The performance of Go greatly influenced our architecture in a positive way. With Python we often found ourselves delegating logic to the database layer purely for performance reasons. The high performance of Go gave us more flexibility in terms of architecture. This led to a huge simplification of our infrastructure and a dramatic improvement of latency. For instance, we saw a 10 to 1 reduction in web-server count thanks to the lower memory and CPU usage for the same number of requests.

#DataStores #Databases

19 upvotes·583 views

Decision at Uploadcare about AWS Elastic Load Balancing (ELB), Amazon EC2, Python, Tornado

Avatar of dmitry-mukhin
AWS Elastic Load Balancing (ELB)AWS Elastic Load Balancing (ELB)
Amazon EC2Amazon EC2
PythonPython
TornadoTornado

The 350M API requests we handle daily include many processing tasks such as image enhancements, resizing, filtering, face recognition, and GIF to video conversions.

Tornado is the one we currently use and aiohttp is the one we intend to implement in production in the near future. Both tools support handling huge amounts of requests but aiohttp is preferable as it uses asyncio which is Python-native. Since Python is in the heart of our service, we initially used PIL followed by Pillow. We kind of still do. When we figured resizing was the most taxing processing operation, Alex, our engineer, created the fork named Pillow-SIMD and implemented a good number of optimizations into it to make it 15 times faster than ImageMagick

Thanks to the optimizations, Uploadcare now needs six times fewer servers to process images. Here, by servers I also mean separate Amazon EC2 instances handling processing and the first layer of caching. The processing instances are also paired with AWS Elastic Load Balancing (ELB) which helps ingest files to the CDN.

18 upvotes·507 views

Decision at Sentry about Rust, Python

Avatar of jtcunning
Operations Engineer at Sentry ·
RustRust
PythonPython

The event processing pipeline, which is responsible for handling all of the ingested event data that makes it through to our offline task processing, is written primarily in Python.

For particularly intense code paths, like our source map processing pipeline, we have begun re-writing those bits in Rust. Rust’s lack of garbage collection makes it a particularly convenient language for embedding in Python. It allows us to easily build a Python extension where all memory is managed from the Python side (if the Python wrapper gets collected by the Python GC we clean up the Rust object as well.)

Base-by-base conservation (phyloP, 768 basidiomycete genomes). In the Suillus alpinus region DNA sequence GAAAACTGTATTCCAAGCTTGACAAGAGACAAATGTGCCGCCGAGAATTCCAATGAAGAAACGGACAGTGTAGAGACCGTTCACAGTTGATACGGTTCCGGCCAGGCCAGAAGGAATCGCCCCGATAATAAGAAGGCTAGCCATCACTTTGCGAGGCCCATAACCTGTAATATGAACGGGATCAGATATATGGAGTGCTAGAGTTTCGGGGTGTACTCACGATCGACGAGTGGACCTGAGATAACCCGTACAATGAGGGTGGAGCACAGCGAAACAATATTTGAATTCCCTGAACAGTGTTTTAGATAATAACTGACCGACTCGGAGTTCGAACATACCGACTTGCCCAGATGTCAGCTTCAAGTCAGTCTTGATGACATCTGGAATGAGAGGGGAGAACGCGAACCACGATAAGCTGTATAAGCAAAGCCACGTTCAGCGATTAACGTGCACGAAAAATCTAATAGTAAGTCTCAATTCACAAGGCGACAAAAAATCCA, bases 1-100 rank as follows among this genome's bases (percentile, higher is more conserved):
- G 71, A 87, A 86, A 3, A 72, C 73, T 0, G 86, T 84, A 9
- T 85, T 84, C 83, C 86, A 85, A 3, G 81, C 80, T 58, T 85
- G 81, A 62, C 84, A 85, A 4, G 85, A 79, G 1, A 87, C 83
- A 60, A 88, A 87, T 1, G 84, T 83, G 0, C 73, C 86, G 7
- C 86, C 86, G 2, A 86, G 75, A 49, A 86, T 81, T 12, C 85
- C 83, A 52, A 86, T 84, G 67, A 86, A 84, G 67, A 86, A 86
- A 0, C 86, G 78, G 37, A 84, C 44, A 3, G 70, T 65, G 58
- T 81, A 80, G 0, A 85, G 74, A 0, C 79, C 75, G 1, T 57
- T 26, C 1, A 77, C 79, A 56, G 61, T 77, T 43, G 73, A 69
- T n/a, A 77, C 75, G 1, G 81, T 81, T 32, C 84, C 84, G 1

17 upvotes·1 comment·412 views

Decision at Uploadcare about PostgreSQL, Amazon DynamoDB, Amazon S3, Redis, Python, Google App Engine

Avatar of dmitry-mukhin
PostgreSQLPostgreSQL
Amazon DynamoDBAmazon DynamoDB
Amazon S3Amazon S3
RedisRedis
PythonPython
Google App EngineGoogle App Engine

Uploadcare has built an infinitely scalable infrastructure by leveraging AWS. Building on top of AWS allows us to process 350M daily requests for file uploads, manipulations, and deliveries. When we started in 2011 the only cloud alternative to AWS was Google App Engine which was a no-go for a rather complex solution we wanted to build. We also didn’t want to buy any hardware or use co-locations.

Our stack handles receiving files, communicating with external file sources, managing file storage, managing user and file data, processing files, file caching and delivery, and managing user interface dashboards.

At its core, Uploadcare runs on Python. The Europython 2011 conference in Florence really inspired us, coupled with the fact that it was general enough to solve all of our challenges informed this decision. Additionally we had prior experience working in Python.

We chose to build the main application with Django because of its feature completeness and large footprint within the Python ecosystem.

All the communications within our ecosystem occur via several HTTP APIs, Redis, Amazon S3, and Amazon DynamoDB. We decided on this architecture so that our our system could be scalable in terms of storage and database throughput. This way we only need Django running on top of our database cluster. We use PostgreSQL as our database because it is considered an industry standard when it comes to clustering and scaling.

15 upvotes·634 views